Windows 8: Re-imagining the Windows User Interface
Described both as a “rebirth…of Windows” and “the single riskiest project that Microsoft has ever embarked upon”, Windows 8 is redefining the way PC-users interact with their computers.
Below is a synthesis of some of the more notable changes to the Microsoft interface implemented via Microsoft 8:
• Starting up: Anyone who has ever owned (or even used) both a PC and a Mac has experienced the stark contrast between the two boot-up times: specifically that a PC running on Windows takes significantly longer to load. However, with Windows 8 this is no longer a problem: “In fact, the boot process is so fast on new hardware that you barely see the redesigned Windows logo that greets you ahead of an entirely new OS”.
• The Start Screen: Microsoft’s Windows 8 has also recreated the Start screen. Instead of a Start button and desktop, “rows of constantly changing tiles” that are customizable appear. These tiles automatically display all applications that you have configured with your Microsoft account, such as: e-mail, calendar, contacts, Facebook, and photos.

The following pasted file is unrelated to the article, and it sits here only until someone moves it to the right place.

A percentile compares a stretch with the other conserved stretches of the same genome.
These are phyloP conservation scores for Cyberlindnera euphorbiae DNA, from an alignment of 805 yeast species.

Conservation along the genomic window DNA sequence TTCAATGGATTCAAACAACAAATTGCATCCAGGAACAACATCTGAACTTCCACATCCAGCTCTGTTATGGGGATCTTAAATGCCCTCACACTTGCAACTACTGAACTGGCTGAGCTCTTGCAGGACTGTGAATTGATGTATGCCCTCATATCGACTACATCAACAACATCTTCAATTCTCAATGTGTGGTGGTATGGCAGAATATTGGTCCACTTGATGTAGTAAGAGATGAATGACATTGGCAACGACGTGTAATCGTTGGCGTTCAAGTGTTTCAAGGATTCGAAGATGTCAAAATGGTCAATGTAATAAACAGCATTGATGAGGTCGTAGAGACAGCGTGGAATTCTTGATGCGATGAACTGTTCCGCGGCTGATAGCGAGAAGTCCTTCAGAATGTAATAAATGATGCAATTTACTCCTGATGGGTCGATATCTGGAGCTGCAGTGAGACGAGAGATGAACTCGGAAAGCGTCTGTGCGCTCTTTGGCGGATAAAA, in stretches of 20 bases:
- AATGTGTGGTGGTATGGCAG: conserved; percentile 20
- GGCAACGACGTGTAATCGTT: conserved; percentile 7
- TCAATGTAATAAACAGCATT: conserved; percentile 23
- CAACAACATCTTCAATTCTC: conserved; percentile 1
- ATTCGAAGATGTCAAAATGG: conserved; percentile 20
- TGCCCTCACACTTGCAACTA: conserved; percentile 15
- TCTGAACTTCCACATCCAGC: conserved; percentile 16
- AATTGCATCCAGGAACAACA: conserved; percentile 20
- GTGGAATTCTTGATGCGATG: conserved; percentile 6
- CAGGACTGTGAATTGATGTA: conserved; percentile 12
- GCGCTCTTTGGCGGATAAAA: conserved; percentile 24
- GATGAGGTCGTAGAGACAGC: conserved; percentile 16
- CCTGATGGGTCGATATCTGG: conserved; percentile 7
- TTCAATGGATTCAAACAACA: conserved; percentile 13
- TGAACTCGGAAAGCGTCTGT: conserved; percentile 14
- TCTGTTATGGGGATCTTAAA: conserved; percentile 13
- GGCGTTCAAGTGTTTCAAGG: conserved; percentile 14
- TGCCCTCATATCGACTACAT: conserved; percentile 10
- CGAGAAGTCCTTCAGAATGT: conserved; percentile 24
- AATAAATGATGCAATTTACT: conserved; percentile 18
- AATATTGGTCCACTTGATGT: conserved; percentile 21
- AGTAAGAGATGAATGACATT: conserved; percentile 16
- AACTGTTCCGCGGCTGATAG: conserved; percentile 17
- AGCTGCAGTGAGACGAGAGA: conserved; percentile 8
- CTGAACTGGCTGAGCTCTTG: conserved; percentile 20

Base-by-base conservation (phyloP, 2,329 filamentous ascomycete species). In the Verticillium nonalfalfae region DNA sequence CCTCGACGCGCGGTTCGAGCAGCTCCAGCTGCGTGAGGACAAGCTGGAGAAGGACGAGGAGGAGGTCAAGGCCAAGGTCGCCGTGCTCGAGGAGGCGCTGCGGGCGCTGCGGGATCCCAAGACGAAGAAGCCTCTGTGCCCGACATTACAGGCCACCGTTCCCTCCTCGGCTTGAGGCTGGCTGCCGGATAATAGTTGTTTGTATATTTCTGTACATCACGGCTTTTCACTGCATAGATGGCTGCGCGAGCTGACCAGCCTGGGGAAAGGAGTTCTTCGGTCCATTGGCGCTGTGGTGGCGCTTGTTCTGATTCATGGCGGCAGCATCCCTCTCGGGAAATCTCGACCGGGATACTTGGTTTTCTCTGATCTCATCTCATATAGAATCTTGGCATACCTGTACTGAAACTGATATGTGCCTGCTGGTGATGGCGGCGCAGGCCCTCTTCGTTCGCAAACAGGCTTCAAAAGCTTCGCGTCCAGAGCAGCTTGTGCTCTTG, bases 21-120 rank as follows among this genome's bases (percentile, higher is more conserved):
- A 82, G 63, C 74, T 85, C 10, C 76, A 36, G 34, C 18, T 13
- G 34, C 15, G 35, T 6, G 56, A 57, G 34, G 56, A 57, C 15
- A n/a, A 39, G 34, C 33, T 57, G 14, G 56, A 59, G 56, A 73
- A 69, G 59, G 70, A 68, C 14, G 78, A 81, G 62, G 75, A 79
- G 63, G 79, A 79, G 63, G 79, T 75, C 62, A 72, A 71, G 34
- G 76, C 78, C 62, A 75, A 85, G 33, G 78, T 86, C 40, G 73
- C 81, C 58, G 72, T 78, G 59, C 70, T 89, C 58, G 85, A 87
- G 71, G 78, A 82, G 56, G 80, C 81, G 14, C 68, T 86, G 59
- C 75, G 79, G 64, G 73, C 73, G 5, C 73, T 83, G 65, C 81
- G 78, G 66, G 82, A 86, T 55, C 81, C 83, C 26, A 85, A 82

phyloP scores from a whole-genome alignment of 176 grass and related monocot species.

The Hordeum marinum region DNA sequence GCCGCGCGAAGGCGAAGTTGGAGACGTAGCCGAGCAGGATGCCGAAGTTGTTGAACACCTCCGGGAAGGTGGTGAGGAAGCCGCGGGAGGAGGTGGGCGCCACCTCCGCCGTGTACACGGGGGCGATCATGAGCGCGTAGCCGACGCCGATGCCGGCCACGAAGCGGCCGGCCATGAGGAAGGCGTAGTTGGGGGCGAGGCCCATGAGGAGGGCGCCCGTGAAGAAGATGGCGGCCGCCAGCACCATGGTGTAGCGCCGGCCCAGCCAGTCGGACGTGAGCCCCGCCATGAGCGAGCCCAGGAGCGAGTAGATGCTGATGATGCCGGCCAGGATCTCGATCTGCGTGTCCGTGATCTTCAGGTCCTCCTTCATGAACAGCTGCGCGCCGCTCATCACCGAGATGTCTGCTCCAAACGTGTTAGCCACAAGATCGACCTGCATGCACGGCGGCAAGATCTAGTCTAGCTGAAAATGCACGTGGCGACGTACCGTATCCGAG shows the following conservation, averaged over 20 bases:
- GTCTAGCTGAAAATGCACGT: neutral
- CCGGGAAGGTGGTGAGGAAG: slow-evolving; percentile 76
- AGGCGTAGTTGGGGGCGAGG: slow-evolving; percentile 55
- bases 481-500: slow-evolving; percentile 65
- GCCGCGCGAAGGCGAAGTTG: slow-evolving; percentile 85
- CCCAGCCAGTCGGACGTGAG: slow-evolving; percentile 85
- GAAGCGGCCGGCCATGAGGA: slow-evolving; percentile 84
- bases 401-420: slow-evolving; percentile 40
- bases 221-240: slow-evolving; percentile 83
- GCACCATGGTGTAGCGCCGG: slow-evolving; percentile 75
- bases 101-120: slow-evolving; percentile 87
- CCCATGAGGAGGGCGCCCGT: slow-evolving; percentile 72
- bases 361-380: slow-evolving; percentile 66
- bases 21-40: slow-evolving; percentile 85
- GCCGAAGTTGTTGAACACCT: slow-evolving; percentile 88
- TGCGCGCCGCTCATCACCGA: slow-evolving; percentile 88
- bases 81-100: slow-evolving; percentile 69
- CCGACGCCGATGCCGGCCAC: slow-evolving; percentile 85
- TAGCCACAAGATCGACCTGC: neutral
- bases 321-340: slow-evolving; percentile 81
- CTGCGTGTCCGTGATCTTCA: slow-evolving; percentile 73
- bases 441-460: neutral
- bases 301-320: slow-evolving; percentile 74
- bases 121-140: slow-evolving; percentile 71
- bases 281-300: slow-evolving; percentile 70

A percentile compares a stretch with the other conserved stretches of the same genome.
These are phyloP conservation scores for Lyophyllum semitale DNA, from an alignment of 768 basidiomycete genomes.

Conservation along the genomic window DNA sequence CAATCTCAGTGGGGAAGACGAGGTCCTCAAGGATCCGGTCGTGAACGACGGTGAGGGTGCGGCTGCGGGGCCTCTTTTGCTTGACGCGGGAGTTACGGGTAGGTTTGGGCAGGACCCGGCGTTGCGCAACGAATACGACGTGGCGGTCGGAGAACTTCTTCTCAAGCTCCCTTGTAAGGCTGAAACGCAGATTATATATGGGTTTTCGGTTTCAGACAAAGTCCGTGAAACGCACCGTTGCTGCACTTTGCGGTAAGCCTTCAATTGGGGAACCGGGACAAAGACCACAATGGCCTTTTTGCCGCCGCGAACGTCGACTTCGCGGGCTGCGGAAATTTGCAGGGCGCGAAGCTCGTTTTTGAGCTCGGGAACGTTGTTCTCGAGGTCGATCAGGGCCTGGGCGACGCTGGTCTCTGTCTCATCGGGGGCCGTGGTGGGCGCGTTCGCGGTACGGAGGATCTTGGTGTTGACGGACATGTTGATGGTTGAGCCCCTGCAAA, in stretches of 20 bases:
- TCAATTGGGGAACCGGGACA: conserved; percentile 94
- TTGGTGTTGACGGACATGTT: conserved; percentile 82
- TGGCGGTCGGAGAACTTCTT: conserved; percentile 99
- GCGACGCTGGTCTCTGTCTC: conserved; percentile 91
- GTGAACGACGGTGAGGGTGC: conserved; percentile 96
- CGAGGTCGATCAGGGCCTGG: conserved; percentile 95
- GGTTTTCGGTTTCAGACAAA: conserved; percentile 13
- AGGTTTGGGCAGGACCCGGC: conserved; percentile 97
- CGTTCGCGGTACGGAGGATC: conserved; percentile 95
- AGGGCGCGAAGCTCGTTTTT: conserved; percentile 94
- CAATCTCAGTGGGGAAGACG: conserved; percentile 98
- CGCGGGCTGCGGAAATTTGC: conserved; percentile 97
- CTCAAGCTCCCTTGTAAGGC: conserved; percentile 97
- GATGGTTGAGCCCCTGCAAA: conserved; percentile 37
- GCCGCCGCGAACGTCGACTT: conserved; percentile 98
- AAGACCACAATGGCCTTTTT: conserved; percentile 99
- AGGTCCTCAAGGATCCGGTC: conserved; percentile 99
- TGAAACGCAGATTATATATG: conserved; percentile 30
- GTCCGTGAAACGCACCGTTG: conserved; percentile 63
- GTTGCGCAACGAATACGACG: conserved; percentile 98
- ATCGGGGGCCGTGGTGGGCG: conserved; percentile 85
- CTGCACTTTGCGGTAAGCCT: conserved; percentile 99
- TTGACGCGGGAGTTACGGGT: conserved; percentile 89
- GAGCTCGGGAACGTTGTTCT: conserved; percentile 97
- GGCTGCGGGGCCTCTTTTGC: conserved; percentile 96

• Charms: ‘Charms’ are icons that “reveal important information such as the time and date, network status, and battery levels”. There is also a ‘Search charm’ that allows the user to search while in an app or to search “across files and settings”. The ‘Share charm’ serves as a way to share information with others by, for example, formatting e-mails with images and information instead of just a URL. A standard ‘Charms bar’ is pictured above.
• Apps: The applications offered in Windows 8 are, unfortunately, not compatible with previous windows versions. While the apps are more functional and attractive than their predecessors, there are a limited number available to choose from currently (only 5,000 compared to the Apple App Store’s 10,000+)
• Multiple Monitor Support: Not everything has been perfected concerning Microsoft’s multiple monitor function, “but basics like different desktop backgrounds on each monitor are now supported. You can now span a single picture across multiple monitors. [The] taskbar [now has] the ability to [be viewed] on all displays and options to show buttons on all taskbars or individual ones where the window is open and the main taskbar resides.” The Downside? Windows 8-style apps can only be run on one monitor.
• Password: In addition to offering the option of using a traditional password or PIN, “Microsoft has created a built in picture password option that will allow you to sign in by tapping secret areas on a picture of your choice”.
To read more about Windows 8, visit this excellent review written by Tom Warren at The Verge which expands upon the changes mentioned above and also discusses many other new aspects of the interface!
What is your opinion of Windows 8?
Are you planning on making the upgrade?
Does Apple finally have a worthy opponent in Microsoft following this new development?